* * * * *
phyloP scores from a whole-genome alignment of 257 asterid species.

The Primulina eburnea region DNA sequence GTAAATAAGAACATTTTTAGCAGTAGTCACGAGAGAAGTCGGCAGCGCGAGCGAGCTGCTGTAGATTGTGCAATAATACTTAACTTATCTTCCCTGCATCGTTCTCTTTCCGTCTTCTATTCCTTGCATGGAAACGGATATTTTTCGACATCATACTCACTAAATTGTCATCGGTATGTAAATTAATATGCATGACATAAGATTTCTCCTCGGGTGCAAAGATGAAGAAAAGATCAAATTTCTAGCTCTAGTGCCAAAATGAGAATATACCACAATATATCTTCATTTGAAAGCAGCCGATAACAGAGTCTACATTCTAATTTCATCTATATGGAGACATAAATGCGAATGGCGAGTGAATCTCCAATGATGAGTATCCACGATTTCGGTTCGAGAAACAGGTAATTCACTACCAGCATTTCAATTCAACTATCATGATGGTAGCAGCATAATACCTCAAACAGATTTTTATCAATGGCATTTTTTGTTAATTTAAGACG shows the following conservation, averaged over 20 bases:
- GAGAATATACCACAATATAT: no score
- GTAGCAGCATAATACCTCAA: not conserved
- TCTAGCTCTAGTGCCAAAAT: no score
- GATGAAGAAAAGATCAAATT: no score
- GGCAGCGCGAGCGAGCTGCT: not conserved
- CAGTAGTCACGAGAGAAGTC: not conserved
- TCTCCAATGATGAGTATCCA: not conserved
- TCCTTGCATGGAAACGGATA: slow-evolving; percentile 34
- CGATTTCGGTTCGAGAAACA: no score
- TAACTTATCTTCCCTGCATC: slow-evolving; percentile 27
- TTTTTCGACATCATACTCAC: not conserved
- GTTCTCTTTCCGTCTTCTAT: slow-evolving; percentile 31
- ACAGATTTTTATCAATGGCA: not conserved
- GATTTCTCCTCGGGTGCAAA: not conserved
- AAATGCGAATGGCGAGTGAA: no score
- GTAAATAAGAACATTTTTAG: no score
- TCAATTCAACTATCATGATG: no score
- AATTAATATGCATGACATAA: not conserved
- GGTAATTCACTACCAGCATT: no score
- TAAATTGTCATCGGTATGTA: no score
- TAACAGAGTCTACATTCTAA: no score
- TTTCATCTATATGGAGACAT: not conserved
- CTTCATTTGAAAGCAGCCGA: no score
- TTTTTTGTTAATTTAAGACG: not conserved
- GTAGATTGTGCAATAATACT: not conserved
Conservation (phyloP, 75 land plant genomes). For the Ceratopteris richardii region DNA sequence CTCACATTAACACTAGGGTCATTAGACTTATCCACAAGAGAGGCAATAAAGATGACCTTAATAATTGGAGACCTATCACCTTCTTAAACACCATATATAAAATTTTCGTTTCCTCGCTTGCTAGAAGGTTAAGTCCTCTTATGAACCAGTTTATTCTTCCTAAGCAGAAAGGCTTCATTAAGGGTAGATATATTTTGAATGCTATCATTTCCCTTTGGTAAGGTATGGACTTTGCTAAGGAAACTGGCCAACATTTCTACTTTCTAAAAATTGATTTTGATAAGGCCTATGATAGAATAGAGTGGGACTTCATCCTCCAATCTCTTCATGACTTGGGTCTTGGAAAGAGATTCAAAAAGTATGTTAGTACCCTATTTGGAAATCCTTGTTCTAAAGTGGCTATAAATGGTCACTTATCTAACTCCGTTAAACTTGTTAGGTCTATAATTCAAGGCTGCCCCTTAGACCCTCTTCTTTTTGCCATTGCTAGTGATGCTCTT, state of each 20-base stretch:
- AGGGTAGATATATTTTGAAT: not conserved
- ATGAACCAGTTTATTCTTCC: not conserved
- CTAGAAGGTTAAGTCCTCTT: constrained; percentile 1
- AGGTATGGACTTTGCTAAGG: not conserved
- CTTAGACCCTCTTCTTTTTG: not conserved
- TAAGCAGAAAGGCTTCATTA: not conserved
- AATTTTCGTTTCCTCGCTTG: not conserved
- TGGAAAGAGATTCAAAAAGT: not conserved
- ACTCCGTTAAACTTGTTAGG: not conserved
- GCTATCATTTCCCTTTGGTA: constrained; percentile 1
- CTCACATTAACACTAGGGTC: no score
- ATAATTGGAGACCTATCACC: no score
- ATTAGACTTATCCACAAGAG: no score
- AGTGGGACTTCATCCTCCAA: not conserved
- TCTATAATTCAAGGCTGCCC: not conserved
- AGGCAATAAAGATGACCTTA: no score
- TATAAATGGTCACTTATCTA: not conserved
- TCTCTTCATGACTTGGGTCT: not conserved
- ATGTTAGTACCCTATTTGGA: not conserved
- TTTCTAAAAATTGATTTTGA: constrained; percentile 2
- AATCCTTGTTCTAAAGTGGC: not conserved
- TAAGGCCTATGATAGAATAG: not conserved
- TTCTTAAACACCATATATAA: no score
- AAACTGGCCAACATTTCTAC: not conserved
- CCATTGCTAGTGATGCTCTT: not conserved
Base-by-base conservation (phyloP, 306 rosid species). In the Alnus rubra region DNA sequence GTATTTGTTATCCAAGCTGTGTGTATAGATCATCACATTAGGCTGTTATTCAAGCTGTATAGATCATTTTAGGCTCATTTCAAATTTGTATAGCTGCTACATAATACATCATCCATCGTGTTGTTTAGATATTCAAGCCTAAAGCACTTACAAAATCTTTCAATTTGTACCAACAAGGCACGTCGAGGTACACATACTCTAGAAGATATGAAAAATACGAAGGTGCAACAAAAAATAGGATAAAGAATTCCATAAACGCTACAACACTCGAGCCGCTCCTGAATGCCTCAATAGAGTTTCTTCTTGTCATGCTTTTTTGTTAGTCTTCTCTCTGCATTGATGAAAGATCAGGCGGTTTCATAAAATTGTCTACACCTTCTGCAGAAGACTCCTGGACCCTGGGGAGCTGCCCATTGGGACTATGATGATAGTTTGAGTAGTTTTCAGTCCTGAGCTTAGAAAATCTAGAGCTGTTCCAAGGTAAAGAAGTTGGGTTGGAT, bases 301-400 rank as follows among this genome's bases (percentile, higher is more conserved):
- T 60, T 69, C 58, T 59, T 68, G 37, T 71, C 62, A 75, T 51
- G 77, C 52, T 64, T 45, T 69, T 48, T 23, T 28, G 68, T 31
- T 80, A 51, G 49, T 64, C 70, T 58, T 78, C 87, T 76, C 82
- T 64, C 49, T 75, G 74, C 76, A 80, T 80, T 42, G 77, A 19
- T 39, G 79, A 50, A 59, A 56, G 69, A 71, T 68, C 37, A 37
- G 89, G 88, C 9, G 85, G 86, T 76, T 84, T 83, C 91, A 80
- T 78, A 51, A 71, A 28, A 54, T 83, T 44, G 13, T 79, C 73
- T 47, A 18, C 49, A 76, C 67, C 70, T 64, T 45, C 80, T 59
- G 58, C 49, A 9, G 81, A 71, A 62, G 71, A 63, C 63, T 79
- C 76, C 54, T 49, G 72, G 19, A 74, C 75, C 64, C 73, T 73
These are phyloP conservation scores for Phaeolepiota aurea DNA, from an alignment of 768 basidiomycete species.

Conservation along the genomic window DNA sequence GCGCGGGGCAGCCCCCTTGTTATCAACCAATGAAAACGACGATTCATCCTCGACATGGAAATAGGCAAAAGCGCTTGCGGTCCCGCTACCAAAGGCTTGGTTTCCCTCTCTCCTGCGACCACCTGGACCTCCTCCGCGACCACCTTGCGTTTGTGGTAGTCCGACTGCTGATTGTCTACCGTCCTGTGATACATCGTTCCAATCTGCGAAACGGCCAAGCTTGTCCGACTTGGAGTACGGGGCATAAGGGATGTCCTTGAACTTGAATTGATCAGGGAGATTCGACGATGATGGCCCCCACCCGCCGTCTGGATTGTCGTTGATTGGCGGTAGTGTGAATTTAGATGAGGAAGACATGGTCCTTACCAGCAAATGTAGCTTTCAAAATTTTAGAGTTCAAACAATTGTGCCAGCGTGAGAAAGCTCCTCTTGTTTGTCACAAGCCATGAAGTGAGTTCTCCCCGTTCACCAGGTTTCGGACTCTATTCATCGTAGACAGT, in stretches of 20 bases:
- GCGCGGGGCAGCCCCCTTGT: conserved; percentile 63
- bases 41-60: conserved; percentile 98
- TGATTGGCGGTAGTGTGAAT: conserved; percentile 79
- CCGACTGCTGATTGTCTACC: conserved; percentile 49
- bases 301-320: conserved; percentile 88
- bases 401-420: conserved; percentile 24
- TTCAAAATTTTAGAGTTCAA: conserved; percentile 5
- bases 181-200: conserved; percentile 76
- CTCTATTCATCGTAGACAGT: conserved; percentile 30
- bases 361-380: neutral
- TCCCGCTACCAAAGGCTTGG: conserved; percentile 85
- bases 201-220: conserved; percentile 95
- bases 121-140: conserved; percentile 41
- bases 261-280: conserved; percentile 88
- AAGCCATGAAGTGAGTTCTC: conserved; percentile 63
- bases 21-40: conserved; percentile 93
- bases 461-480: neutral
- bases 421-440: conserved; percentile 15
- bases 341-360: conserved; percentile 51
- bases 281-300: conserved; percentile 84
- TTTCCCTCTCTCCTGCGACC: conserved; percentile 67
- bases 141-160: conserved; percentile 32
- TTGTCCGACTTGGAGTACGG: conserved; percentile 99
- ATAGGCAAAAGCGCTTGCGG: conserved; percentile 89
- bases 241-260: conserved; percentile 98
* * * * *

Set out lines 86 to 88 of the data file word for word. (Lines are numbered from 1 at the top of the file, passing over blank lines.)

- bases 281-300: conserved; percentile 84
- TTTCCCTCTCTCCTGCGACC: conserved; percentile 67
- bases 141-160: conserved; percentile 32